Lack of bioavailability of generic lopinavir/ritonavir not prequalified by WHO marketed in Africa (Congo Brazzaville) [Absence de bio-équivalence d’un générique du lopinavir/ritonavir non préqualifié par l’OMS commercialisé en Afrique (Congo Brazzaville)]
Camara S.,HOpital Foch |
Zucman D.,HOpital Foch |
Vasse M.,HOpital Foch |
Goudjo A.,France Expertise Internationale |
And 2 more authors.
Bulletin de la Societe de Pathologie Exotique | Year: 2014
Although second-line generic antiretroviral drugs are of great value in developing countries there are concerns regarding their quality and safety. This study is a case report and pharmacological study in healthy volunteers. A French subject of sub-saharan origin who visited Republic of Congo received a post-exposure treatment with AZT+3TC and LPV/r (200/50 mg, Arga-L®, India) following unprotected sexual intercourse. Two days later, in France, tests showed that plasma concentrations of lopinavir and ritonavir were undetectable. The WHO prequalification list showed Arga-L® was not prequalified. A pharmacological study in healthy volunteers evaluated oral bioavailability: plasma concentrations of generic LPV/r Arga-L® and LPV/r Kaletra® (400/100 mg) were measured after one single dose at 7 days apart in four healthy volunteers. Concentrations of Arga-L® at 12 h after intake were considerably lower than those of Kaletra®, revealing very low oral bioavailability of generic lopinavir and ritonavir (<10%) compared to the brand-name drug. We found that Arga-L®, despite having adequate qualitative and quantitative drug contents, had very poor bio availability compared to Kaletra®. In order to avoid the selection and the spread of drug-resistant HIV strains, rigorous pharmacological monitoring of generic antiretroviral drugs that are not pre-qualified by WHO, but are marketed in Africa, must be a priority for health authorities. © 2014, Springer-Verlag France.
Maiga A.I.,University Pierre and Marie Curie |
Maiga A.I.,University of Bamako |
Descamps D.,University Paris Diderot |
Morand-Joubert L.,University Pierre and Marie Curie |
And 14 more authors.
Antimicrobial Agents and Chemotherapy | Year: 2010
Susceptibility to etravirine (ETR), an expanded-spectrum nonnucleoside reverse transcriptase inhibitor (NNRTI), is dependent on the type and number of NNRTI resistance-associated mutations (RAMs). Studies have shown that some HIV-1 subtypes may have natural polymorphisms described as ETR RAMs. This study addresses the prevalence of ETR RAMs in treatment-naïve patients infected with HIV-1 non-B subtypes and its potential impact on ETR susceptibility. The prevalence of ETR RAMs in 726 antiretroviral-naïve patients infected with non-B HIV-1 subtypes was studied. ETR genotypic resistance was interpreted according to Agence Nationale de Recherches sur le SIDA and Stanford algorithms. NNRTI phenotypic susceptibilities of samples with at least one ETR RAM were measured. Overall, 75 (10.3%) of 726 sequences harbored at least one ETR RAM: sequences from 72 patients (10%) each had one ETR RAM, and sequences from 3 patients (0.4%) each had two ETR RAMs (V90I and Y181C in one case and V90I and A98G in two cases). None of the viruses had three or more ETR RAMs, and none were consequently classified as resistant to ETR. All sequences with two ETR RAMs belonged to subtype CRF02-AG. The presence of one ETR RAM was statistically more frequent in subtype CRF02-AG than in other non-B subtypes (P = 0.004). Three new mutation profiles (E138A and V179I, Y181C and H221Y, and V90I and Y181C) showing decreased ETR phenotypic susceptibility were identified. In conclusion, although the prevalence of ETR RAMs in treatment-naïve patients infected with non-B HIV-1 subtypes was 10%, in most cases this had no significant impact on ETR susceptibility. However, the transmission of drug-resistant viruses with Y181C in a non-B genetic background has a potential for impact on ETR susceptibility. Copyright © 2010, American Society for Microbiology. All Rights Reserved.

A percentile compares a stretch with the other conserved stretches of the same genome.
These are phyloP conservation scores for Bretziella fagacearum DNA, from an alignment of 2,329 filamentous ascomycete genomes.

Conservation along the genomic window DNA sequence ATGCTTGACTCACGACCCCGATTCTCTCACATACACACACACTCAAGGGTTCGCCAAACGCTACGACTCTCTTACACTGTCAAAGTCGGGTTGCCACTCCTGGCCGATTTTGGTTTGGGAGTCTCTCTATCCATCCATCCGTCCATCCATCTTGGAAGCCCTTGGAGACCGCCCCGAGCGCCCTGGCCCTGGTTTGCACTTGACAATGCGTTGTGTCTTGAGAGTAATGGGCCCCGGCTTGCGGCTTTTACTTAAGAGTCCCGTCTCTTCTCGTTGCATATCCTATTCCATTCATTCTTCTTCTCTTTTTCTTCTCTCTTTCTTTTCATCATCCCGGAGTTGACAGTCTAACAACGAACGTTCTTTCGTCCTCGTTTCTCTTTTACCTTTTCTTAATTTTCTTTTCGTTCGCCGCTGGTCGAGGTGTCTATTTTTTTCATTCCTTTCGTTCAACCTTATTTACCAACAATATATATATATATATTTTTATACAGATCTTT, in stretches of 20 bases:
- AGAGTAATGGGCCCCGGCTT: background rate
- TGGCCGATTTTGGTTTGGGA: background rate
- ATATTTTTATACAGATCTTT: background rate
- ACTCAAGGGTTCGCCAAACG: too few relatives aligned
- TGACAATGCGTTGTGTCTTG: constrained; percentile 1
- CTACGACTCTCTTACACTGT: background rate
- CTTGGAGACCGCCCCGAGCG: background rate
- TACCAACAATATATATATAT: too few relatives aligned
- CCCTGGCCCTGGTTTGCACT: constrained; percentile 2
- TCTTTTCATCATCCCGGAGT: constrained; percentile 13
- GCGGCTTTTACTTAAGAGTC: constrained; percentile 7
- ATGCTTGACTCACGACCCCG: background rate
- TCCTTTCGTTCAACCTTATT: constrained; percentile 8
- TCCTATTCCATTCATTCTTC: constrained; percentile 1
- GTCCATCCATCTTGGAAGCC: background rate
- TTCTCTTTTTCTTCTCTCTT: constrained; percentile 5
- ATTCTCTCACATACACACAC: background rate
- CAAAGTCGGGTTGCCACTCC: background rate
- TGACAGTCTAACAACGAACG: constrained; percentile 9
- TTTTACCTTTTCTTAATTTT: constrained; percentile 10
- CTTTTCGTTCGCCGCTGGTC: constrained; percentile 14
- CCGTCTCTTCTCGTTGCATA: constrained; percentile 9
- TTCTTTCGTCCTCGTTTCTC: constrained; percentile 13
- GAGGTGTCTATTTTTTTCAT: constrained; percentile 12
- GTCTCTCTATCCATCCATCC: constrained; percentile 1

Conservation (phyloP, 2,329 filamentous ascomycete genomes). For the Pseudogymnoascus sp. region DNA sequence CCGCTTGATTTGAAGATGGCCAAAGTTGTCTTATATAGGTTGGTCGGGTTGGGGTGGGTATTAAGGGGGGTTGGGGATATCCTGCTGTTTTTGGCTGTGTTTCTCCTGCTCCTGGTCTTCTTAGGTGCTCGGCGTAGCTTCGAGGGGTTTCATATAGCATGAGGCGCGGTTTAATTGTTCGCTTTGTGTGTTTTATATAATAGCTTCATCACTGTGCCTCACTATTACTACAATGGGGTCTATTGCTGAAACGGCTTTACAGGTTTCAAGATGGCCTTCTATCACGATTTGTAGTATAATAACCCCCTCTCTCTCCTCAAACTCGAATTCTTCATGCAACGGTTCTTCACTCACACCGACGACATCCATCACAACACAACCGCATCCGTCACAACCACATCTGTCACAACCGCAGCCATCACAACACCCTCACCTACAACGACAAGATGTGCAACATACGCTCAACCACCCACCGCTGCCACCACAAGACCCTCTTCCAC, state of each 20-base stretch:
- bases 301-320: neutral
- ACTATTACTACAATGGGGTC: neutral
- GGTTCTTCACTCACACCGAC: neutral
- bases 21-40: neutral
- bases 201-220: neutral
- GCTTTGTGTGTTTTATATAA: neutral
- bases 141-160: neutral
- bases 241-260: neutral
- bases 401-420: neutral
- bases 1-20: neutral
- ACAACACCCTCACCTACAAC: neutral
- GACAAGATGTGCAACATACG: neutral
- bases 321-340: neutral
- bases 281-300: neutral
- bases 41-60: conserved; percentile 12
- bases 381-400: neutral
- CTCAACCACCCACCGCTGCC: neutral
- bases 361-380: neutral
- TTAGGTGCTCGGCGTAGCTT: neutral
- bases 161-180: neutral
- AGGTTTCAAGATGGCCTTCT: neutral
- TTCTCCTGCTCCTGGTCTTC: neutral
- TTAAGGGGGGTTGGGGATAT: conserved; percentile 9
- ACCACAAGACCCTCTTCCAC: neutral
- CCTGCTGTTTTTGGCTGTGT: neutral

Madec Y.,Institute Pasteur Paris |
Leroy S.,Institute Pasteur Paris |
Rey-Cuille M.-A.,Institute Pasteur Paris |
Huber F.,Solthis |
Calmy A.,University of Geneva
PLoS ONE | Year: 2013